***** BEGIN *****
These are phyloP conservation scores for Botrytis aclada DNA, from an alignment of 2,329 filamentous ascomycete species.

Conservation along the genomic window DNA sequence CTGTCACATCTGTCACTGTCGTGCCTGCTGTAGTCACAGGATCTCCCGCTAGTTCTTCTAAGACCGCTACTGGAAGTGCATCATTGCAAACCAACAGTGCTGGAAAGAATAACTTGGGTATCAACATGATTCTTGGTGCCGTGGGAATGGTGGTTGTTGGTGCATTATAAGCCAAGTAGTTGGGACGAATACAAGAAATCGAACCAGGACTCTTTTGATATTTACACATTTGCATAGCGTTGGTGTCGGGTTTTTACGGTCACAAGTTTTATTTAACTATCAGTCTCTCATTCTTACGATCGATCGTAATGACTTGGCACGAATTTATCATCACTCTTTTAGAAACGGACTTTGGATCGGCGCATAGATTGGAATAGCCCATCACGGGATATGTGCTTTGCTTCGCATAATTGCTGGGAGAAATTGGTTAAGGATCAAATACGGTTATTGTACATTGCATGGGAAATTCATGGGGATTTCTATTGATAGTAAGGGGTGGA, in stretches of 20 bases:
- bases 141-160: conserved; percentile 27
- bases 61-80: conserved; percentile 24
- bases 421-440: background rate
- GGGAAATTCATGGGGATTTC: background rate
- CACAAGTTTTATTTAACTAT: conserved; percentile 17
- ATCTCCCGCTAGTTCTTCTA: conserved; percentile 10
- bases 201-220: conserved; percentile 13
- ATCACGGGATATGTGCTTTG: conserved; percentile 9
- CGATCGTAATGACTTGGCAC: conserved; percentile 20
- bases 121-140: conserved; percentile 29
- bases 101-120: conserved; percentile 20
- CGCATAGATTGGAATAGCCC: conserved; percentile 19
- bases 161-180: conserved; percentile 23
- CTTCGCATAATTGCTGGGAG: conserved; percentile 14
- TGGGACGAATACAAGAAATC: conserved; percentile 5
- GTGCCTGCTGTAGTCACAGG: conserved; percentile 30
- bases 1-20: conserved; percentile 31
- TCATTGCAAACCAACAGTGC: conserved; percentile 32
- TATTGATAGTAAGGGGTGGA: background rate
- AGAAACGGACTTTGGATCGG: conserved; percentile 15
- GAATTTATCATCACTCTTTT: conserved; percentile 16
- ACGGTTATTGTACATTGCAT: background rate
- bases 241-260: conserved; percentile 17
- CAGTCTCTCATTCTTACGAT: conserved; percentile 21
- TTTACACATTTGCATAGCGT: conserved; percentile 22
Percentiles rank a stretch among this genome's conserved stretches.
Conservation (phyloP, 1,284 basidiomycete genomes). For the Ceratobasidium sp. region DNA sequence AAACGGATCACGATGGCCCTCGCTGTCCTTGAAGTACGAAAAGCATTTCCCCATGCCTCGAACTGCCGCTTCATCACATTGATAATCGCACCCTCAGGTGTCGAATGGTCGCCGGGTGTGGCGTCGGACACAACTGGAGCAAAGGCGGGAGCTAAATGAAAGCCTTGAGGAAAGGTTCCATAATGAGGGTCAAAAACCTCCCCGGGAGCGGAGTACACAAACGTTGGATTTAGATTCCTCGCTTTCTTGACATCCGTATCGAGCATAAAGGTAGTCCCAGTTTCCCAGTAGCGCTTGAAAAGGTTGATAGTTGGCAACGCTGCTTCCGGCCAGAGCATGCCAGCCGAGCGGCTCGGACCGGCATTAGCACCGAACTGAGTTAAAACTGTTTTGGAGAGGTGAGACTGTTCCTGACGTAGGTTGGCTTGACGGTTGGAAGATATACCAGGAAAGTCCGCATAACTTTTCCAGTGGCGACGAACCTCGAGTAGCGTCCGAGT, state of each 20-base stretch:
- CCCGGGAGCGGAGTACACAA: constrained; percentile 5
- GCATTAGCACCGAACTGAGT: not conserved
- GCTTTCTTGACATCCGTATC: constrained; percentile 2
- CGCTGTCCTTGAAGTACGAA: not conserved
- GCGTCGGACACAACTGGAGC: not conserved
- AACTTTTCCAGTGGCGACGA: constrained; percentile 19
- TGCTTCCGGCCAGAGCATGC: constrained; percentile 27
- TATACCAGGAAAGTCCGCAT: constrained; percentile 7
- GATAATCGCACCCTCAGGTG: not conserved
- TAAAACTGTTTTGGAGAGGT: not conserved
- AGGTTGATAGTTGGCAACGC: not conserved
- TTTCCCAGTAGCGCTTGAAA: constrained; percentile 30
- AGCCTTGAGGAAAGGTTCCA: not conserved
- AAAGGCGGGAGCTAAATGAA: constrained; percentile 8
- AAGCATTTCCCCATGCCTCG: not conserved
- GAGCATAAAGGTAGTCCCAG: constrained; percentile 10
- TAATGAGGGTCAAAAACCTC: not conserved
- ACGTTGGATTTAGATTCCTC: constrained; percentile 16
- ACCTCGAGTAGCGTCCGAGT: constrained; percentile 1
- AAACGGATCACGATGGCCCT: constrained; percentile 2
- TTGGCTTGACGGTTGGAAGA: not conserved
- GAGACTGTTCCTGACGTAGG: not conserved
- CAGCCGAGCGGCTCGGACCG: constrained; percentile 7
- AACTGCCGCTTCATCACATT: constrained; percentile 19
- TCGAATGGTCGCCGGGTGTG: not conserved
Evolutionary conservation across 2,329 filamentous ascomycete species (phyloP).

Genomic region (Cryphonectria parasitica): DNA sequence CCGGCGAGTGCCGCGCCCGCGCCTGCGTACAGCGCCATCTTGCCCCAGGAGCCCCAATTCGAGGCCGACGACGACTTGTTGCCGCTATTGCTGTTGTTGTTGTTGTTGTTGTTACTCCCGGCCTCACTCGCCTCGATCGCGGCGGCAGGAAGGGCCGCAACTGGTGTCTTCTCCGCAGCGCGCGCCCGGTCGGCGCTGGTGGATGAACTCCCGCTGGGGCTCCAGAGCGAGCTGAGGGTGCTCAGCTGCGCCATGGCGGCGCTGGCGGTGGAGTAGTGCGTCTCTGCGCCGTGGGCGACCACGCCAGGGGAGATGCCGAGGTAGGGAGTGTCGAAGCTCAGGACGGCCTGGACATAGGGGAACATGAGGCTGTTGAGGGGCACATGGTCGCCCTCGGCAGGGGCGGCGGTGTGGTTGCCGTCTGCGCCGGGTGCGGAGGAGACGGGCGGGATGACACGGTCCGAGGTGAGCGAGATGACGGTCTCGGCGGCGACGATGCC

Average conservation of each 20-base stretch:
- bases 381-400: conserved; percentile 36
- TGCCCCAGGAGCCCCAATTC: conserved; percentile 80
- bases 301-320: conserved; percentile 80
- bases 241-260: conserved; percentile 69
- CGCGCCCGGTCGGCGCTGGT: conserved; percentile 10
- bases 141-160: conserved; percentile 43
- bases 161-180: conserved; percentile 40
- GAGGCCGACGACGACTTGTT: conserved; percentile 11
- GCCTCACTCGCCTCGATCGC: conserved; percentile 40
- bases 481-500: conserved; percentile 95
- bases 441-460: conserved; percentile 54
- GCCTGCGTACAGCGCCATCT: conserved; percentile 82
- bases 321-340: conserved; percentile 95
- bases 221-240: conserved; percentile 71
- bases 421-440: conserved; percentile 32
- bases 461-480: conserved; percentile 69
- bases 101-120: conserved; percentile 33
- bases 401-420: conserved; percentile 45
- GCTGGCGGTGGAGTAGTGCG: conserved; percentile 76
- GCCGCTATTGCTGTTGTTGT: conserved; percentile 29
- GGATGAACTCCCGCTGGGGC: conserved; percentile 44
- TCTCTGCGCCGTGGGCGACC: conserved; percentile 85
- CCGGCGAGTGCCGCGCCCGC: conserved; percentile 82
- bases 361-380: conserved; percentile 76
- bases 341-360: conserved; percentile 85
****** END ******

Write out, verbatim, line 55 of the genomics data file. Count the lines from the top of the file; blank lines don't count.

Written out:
Evolutionary conservation across 2,329 filamentous ascomycete species (phyloP).